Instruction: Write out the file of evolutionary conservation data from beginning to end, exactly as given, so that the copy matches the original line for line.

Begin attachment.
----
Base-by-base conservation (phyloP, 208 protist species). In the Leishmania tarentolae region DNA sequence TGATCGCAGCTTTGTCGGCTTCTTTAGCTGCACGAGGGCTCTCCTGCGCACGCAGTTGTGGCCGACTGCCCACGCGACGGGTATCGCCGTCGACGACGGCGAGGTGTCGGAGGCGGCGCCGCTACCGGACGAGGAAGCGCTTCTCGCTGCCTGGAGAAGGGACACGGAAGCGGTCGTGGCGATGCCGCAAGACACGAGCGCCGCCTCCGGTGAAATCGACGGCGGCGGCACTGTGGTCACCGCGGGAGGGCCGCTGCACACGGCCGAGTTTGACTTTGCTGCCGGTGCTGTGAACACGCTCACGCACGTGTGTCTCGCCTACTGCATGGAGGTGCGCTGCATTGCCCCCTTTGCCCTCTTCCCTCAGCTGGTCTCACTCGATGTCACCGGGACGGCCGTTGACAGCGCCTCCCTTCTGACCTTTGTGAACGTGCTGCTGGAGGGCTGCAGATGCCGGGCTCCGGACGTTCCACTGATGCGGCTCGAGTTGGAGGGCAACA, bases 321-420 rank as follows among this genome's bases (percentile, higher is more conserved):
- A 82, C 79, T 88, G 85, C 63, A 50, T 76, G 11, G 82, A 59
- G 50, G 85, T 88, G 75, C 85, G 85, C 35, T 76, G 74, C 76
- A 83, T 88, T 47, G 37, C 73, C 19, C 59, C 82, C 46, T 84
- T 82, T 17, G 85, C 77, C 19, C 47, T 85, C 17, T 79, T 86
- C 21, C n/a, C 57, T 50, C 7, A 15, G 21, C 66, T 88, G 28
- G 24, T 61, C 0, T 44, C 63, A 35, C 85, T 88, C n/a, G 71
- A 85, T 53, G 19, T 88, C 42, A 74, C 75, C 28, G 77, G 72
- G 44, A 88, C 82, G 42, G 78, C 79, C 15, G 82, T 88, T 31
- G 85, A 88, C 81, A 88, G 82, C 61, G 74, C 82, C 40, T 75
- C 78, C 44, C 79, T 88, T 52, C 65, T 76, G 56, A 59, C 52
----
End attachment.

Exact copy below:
Base-by-base conservation (phyloP, 208 protist species). In the Leishmania tarentolae region DNA sequence TGATCGCAGCTTTGTCGGCTTCTTTAGCTGCACGAGGGCTCTCCTGCGCACGCAGTTGTGGCCGACTGCCCACGCGACGGGTATCGCCGTCGACGACGGCGAGGTGTCGGAGGCGGCGCCGCTACCGGACGAGGAAGCGCTTCTCGCTGCCTGGAGAAGGGACACGGAAGCGGTCGTGGCGATGCCGCAAGACACGAGCGCCGCCTCCGGTGAAATCGACGGCGGCGGCACTGTGGTCACCGCGGGAGGGCCGCTGCACACGGCCGAGTTTGACTTTGCTGCCGGTGCTGTGAACACGCTCACGCACGTGTGTCTCGCCTACTGCATGGAGGTGCGCTGCATTGCCCCCTTTGCCCTCTTCCCTCAGCTGGTCTCACTCGATGTCACCGGGACGGCCGTTGACAGCGCCTCCCTTCTGACCTTTGTGAACGTGCTGCTGGAGGGCTGCAGATGCCGGGCTCCGGACGTTCCACTGATGCGGCTCGAGTTGGAGGGCAACA, bases 321-420 rank as follows among this genome's bases (percentile, higher is more conserved):
- A 82, C 79, T 88, G 85, C 63, A 50, T 76, G 11, G 82, A 59
- G 50, G 85, T 88, G 75, C 85, G 85, C 35, T 76, G 74, C 76
- A 83, T 88, T 47, G 37, C 73, C 19, C 59, C 82, C 46, T 84
- T 82, T 17, G 85, C 77, C 19, C 47, T 85, C 17, T 79, T 86
- C 21, C n/a, C 57, T 50, C 7, A 15, G 21, C 66, T 88, G 28
- G 24, T 61, C 0, T 44, C 63, A 35, C 85, T 88, C n/a, G 71
- A 85, T 53, G 19, T 88, C 42, A 74, C 75, C 28, G 77, G 72
- G 44, A 88, C 82, G 42, G 78, C 79, C 15, G 82, T 88, T 31
- G 85, A 88, C 81, A 88, G 82, C 61, G 74, C 82, C 40, T 75
- C 78, C 44, C 79, T 88, T 52, C 65, T 76, G 56, A 59, C 52